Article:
I participated in the Darden Innovation Challenge case competition finals in Charlottesville, VA a couple weekends ago. The pre-Thanksgiving crunch, post-Thanksgiving malaise, and post-post-Thanksgiving scramble have kept me from jotting down my thoughts on the experience until now.The Concepts
We had to answer 2 basic questions:
- How can American Express help its small business customers grow their businesses internationally?
- How can Hilton raise awareness for its efforts to implement environmentally sustainable practices and operations?
Obviously - these were pretty difficult questions. Both sponsors provided some helpful resources and a general sense of what they wanted to see. Other than that, everything was completely open ended.
(I don't think that I can legally discuss the details of our concepts because they're now the property of Hilton and AMEX.)
My friend Danvers - a 2nd year that finished 2nd in the competition last year - gave my team some help getting started, which was incredibly gracious on his part considering that we were his competition. Only after the fact did I realize that he gave us only enough help to avoid embarrassment and no where near enough to actually be competitive...
Our biggest handicap was the fact that we were first year MBA students that were already waaaaay over-extended. Given everyone's class work, recruiting events, and other personal commitments, we didn't have much time to pull our thoughts together.Presenting
I missed the first day of the event to attend CVF Match Day, so I only participated in our Hilton presentation. Unfortunately, we had to follow my friend Danvers' team - the odds on favorite going into the competition. As expected, they knocked it out of the part.
As I kicked-off our presentation, I tried to position our concept against all of the others. Without going into the boring details, every presentation to that point - and even after - offered a slightly different take on the same handful of themes:
- Hilton "goes green".
- Reward points for guests for making "green" decisions.
- Ambitious - and unrealistic - partnership programs.
- An environmental scorecard program.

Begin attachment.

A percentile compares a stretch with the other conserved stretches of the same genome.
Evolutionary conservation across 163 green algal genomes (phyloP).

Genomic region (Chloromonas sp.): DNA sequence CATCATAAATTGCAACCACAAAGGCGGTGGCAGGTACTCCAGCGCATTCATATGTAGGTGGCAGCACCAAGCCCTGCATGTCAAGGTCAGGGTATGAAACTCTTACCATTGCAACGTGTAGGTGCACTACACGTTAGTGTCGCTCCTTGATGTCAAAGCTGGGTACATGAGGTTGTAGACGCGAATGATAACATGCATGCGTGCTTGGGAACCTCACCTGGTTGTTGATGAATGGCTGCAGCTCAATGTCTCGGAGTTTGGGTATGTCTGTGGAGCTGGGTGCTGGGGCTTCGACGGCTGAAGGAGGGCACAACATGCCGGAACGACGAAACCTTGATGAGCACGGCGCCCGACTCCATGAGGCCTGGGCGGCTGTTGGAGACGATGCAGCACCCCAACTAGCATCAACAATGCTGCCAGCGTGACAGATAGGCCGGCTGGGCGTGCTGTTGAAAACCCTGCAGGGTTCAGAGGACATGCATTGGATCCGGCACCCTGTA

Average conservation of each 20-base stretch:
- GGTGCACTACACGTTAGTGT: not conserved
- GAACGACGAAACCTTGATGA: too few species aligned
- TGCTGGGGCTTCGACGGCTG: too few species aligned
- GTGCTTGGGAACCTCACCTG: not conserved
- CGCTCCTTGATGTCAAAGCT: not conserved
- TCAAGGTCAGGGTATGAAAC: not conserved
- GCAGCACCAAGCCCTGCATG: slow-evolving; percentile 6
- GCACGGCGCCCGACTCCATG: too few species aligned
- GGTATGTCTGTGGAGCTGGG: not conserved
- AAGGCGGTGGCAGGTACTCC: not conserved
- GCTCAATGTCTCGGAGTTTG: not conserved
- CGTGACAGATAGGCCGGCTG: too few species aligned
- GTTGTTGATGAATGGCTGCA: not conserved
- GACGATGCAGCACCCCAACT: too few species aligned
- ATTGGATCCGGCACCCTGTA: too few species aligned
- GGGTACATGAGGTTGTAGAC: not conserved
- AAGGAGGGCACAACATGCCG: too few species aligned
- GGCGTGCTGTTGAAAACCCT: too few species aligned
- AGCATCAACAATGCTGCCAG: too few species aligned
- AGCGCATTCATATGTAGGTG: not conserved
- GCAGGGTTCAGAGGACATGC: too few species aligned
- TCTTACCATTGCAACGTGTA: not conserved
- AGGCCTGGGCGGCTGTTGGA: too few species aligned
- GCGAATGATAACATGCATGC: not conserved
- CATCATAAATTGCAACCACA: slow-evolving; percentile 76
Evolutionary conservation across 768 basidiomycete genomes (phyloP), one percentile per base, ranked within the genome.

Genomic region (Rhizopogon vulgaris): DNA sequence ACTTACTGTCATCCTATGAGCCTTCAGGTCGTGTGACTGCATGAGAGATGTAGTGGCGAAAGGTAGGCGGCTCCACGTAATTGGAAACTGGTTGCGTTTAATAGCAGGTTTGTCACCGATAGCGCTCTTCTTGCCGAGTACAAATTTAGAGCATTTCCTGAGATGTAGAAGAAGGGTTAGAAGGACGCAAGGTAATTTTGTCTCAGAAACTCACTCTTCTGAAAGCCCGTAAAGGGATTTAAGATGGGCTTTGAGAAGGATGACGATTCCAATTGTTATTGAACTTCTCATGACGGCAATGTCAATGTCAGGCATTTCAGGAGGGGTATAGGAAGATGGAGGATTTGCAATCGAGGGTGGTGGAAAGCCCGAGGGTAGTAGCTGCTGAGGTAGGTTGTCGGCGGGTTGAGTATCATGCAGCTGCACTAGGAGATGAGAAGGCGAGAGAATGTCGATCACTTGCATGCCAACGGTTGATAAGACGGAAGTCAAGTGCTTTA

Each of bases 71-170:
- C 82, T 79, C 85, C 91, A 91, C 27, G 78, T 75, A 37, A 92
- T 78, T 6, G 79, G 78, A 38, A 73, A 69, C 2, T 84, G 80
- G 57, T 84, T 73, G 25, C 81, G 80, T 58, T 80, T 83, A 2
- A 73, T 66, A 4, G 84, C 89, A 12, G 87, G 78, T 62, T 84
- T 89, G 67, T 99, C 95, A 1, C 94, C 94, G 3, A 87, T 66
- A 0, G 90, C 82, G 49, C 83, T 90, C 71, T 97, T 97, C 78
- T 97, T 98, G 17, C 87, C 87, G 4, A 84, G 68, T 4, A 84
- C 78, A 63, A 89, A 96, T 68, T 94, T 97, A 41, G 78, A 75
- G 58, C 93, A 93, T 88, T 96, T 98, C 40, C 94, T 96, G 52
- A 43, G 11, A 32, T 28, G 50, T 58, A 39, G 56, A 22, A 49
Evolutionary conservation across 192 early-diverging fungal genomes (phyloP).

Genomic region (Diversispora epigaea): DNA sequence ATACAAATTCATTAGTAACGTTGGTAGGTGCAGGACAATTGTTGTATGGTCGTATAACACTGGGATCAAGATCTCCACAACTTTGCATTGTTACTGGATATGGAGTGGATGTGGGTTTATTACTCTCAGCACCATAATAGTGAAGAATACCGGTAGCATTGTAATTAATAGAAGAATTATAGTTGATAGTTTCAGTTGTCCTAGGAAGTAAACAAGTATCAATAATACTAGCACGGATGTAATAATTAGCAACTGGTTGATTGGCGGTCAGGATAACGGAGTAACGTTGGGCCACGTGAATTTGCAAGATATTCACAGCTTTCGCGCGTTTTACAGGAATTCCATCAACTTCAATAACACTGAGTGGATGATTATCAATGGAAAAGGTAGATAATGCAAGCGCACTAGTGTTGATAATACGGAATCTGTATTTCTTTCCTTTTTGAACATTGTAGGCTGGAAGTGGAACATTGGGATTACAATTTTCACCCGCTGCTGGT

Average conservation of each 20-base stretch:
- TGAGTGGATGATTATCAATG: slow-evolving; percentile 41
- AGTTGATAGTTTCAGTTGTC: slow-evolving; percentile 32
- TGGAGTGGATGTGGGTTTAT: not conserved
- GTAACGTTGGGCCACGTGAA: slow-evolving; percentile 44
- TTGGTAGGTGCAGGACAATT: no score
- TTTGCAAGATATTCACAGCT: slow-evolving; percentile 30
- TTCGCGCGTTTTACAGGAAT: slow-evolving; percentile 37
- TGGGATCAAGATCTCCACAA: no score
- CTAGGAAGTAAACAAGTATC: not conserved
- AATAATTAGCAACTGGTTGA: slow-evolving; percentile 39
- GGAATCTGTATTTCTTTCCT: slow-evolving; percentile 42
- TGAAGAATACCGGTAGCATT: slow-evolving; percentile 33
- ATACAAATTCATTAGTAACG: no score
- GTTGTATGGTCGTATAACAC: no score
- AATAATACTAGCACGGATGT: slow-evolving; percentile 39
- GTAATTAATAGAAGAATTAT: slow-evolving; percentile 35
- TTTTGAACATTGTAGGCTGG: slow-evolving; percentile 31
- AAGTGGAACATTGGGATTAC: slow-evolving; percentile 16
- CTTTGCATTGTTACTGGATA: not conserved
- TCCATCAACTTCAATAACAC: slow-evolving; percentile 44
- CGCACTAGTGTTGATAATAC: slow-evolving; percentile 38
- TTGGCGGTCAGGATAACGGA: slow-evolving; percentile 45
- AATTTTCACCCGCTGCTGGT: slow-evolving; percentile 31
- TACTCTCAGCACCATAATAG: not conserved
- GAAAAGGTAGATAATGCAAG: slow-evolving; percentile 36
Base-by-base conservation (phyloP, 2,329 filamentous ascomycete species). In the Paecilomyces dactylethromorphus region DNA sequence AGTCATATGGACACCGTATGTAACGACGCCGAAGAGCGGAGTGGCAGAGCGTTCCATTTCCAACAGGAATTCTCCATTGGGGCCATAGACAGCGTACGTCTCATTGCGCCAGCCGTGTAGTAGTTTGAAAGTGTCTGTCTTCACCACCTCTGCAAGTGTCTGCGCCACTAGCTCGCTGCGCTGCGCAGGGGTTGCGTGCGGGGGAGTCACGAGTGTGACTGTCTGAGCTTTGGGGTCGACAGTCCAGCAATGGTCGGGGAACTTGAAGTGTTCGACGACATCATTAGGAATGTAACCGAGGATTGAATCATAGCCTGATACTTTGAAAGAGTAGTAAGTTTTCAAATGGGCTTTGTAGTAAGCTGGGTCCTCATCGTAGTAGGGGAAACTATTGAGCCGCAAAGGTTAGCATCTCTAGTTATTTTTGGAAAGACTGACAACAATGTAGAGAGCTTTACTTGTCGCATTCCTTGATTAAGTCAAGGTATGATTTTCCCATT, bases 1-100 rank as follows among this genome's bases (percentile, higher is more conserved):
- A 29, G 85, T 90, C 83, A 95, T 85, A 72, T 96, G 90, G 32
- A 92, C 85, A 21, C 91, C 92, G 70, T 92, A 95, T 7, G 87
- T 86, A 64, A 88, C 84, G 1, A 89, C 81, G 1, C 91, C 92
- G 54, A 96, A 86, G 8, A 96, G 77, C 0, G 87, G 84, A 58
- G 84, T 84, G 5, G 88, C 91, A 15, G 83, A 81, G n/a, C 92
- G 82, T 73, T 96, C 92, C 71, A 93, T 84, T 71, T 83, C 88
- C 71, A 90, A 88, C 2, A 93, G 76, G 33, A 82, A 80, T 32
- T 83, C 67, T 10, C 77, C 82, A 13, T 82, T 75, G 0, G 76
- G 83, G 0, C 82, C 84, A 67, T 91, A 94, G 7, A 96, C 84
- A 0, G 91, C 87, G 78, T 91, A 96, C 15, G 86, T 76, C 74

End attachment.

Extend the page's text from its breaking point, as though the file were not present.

Our concept only had one of these - the scorecard. We consciously avoided the others in a bit of gamesmanship. (Obviously it didn't work because we didn't win...)
Still - it was fun to stand up there and honestly say that our idea was (kinda) different from everyone else's and see the judges respond/agree.
The problem with our presentation was that we didn't really practice...unless you count the one 6AM run-through we pulled together that morning. Plus, we didn't prep for the 15 minutes of Q/A. As you might imagine, we took a pretty good pounding from the judges. My team and I tap danced as best as we could, but still couldn't dodge all of the blows.The Event
First class all the way. Darden is a beautiful school. The judges were all top-caliber and quite friendly. The event was well organized. Best of all - I didn't spend a cent the entire time I was there and will be reimbursed for my travel expenses.
For me, the highlight was the awards dinner in The Rotunda
. Dean Robert Bruner from Darden made a few remarks and led us all in a toast to Thomas Jefferson - a (somewhat odd) tradition at UVA. I sat at a table with my teammates and executives from Hilton and Whirlpool. The food was good and the conversation was enjoyable.
After the dinner, Polly LaBarre - author of "Mavericks At Work"
- delivered the keynote. She offered a number of interesting ideas as told through a handful of fascinating business anecdotes. For what it's worth, her book is on my Christmas list.
As expected, the other UNC team took home the prize. A team from India School of Business won 2nd - (this was a bit of a shocker...I was not impressed at all by their Hilton pitch.) - and a great team from London School of Business placed 3rd.
One of the judges at our table told my teammate that we were "right there" and "in and out" of the top 3 - so we took that to mean we finished 4th. (Which probably isn't true because I thought our AMEX concept was a bit of a turd...and because the judge was probably just letting my overly eager teammate down easy. Still - I'll continue to pretend like we finished 4th.)
After the dinner, we headed back to Darden for the after party, sponsored by Google. Good times.The Takeaways
A few quick thoughts because this has already taken way too long to type:
- The networking was absolutely fantastic. I especially enjoyed my conversations with the sponsor representatives from Whirlpool, Harley Davidson, and Google and the MBA students from the UC Berkeley Haas team.
- Q/A is about giving more information and clarifying concepts, not disagreeing (or arguing) with judges. (I learned that one the hard way...)
- You win these competitions by presenting the most ridiculous idea that you can articulate and defend as reasonable/profitable/feasible. If I had it to do over again, I would have kept pushing my team to think bigger. I felt like we were on the right track with both concepts, we just stopped the ideation process too soon...
- The biggest lessons I learned through the process revolved around teamwork - building consensus, disagreeing respectfully, iterating ideas, etc.
- Can't wait to do it again next year. The $20K prize is coming back to Kenan-Flagler.